Kristin shares her story.
~~~ Me and Mastitis ~~~
I had heard of mastitis. My sister had had it. But no one had ever told me that you could get it when you weren’t breastfeeding.
I was introduced to it one morning in my 31st week of pregnancy. I woke up and my right breast (which had been fine when I went to sleep) was red and sore and hot. The only thing I could think of was mastitis, but surely that couldn’t be right? The midwife came around to see me, and confirmed that it was. She told me to massage the breast and have a hot shower and lots of rest etc but by the afternoon I had a fever and was getting worse. The midwife prescribed me a course of Flucloxocillin which saw me right in just a couple of days. I was then rather nervous at the thought of what could happen to my breasts once I actually started breastfeeding!
Everything then went OK with the rest of the pregnancy. My beautiful daughter arrived 11 days late by Caesarean Section, after a long labour. She had a good strong suck, and was learning to latch well, when, 6 days post-partum, I again began to have symptoms of mastitis in my right breast. I tried treating with homeopathies, but the next day I developed a fever and so began another course of flucloxicillin. Again the flu-like symptoms were gone in just a couple of days. The lump took a little longer to resolve, but was gone in about a week.
About 2 weeks post-partum I developed an infection in my caesarean wound. I was prescribed a course of Amoxicillin, which had little effect. About this time I developed another lump, again in my right breast. I mentioned it to the midwife, who gave advice on draining the breast etc. I tried massage, and different feeding positions, and hot water bottles, but nothing worked. I still had no symptoms of infection so didn’t let the midwife know it was still persisting. I also had a course of Augmentin. Towards the end of this course of antibiotic, there still didn’t seem to be any improvement in the wound, so I went to a Neurolink practitioner, who treated a viral infection in my spleen. He said this should treat the bacterial infection in my wound and also help my breasts to drain properly.
About 4 weeks post-partum the infection in my wound was clear, but the breast lump flared up into another full blown mastitis. By this point I was feeling like it was never going to end. Both baby and I were suffering from thrush, thanks to the constant antibiotics. I didn’t want to take another course, so against the advice of my midwife I stuck to just homeopathics and went back to Neurolink. Still had no results, so gave in and had another course of Flucloxocillin. The Fluclox treated fever and flu-like symptoms, but the lump still persisted. I had a visit from a lactation consultant and went through what other options of treatment there were. I tried treating it with cabbage leaves, with lecithin supplements and more homeopathics, hot water bottle before feeding. My midwife came and helped me to feed baby with her chin pointing towards the lump. This was really difficult as the lump was in the top of my breast! I found it awkward, and baby hated it and screamed. Worst of all, each time we tried it, there was only very minimal improvement in the lump.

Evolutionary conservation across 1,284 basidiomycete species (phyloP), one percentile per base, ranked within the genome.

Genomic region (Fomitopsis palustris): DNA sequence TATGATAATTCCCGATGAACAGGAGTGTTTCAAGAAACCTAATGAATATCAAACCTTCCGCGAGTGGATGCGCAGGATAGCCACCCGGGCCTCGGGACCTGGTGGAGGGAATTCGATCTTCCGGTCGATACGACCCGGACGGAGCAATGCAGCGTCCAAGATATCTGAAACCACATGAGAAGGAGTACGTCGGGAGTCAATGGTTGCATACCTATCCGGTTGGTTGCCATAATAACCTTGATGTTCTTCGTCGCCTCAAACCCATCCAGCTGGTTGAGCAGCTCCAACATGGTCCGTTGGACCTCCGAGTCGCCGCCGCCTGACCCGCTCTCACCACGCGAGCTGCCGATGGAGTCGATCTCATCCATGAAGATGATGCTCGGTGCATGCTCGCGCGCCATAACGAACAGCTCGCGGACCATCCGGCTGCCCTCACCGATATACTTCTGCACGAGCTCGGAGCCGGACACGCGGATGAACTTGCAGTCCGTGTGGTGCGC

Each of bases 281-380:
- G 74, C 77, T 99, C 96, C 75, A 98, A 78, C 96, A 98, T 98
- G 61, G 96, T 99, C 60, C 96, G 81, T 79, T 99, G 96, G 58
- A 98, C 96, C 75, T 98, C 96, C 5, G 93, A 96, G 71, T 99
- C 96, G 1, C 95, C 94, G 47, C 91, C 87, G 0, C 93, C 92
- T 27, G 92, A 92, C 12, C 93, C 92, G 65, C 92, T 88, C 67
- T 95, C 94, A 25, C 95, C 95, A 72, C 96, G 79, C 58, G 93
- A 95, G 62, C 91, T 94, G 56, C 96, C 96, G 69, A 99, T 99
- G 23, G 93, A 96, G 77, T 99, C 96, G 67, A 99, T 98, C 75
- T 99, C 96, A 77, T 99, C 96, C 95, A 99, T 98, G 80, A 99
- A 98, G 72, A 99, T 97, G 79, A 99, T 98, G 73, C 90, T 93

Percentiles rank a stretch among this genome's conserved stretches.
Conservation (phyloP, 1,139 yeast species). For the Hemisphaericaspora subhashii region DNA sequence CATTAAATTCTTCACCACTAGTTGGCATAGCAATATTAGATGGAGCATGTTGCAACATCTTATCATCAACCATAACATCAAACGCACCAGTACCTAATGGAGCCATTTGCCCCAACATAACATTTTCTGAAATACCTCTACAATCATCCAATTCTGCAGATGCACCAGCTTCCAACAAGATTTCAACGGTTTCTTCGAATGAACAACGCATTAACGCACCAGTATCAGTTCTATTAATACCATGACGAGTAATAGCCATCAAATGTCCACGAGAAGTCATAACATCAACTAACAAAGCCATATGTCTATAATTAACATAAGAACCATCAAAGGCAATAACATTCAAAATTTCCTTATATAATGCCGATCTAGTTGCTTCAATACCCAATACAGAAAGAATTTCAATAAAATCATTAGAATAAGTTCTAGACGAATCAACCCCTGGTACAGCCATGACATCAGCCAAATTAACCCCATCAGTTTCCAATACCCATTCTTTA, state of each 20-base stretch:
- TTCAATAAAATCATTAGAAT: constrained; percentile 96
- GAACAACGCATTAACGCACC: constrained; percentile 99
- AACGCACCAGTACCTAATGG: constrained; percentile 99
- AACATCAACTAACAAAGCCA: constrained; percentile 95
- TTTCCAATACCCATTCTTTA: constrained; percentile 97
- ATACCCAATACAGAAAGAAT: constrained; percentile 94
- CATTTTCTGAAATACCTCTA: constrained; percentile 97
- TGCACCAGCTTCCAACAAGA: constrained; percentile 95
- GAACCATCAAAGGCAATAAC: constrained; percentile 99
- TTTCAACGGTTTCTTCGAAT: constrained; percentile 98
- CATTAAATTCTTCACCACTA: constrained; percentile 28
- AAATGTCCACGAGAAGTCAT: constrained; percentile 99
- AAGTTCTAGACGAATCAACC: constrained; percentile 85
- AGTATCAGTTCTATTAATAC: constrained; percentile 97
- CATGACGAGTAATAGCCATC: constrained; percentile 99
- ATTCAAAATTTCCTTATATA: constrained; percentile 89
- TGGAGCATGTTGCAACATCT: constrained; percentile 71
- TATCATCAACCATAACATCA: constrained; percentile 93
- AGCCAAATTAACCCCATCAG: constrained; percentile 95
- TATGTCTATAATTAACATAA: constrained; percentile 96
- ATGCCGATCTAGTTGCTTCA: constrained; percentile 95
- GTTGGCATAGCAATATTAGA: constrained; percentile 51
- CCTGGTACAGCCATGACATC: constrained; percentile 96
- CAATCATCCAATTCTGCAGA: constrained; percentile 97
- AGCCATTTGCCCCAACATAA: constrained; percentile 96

The Lactation Consultant came to visit again and pulled some strings to get me into middlemore radiology the same day. I went in and had an ultrasound scan. Both she and my midwife were expecting the report to say that I had an abscess, and I was told to pack a bag, just in case they decided to operate and drain the abscess. I was really worried about it, but the radiologists report said that I had an inflammatory mass, about 4cm x 5cm. I was then quite confused about what was supposed to happen. How we were supposed to get rid of this lump. It was recommended to me that I go to see a breast surgeon, but I really didn’t want to go. I was worried that my insurance wouldn’t cover it, about how much it would cost. And I really didn’t see the point, if it wasn’t an abscess I was scared they would just want to do a lumpectomy. I felt like the only way to get rid of the lump would be to chop it out, and it was huge!
In a last ditch effort to move the lump I started going to a physio (about 6-7 weeks post partum) who treated me with massage and therapeutic ultrasound. I had three sessions, and then on the 4th the physio refused to treat me, as she felt that the lump was worsening again. The next day I also felt that it was starting to get sore and red again, so I started taking herbal-homeopathics again. This seemed to arrest the progression of the infection, but didn’t make any improvement. I went to my GP who sent me into Middlemore emergency dept. This was a Thursday.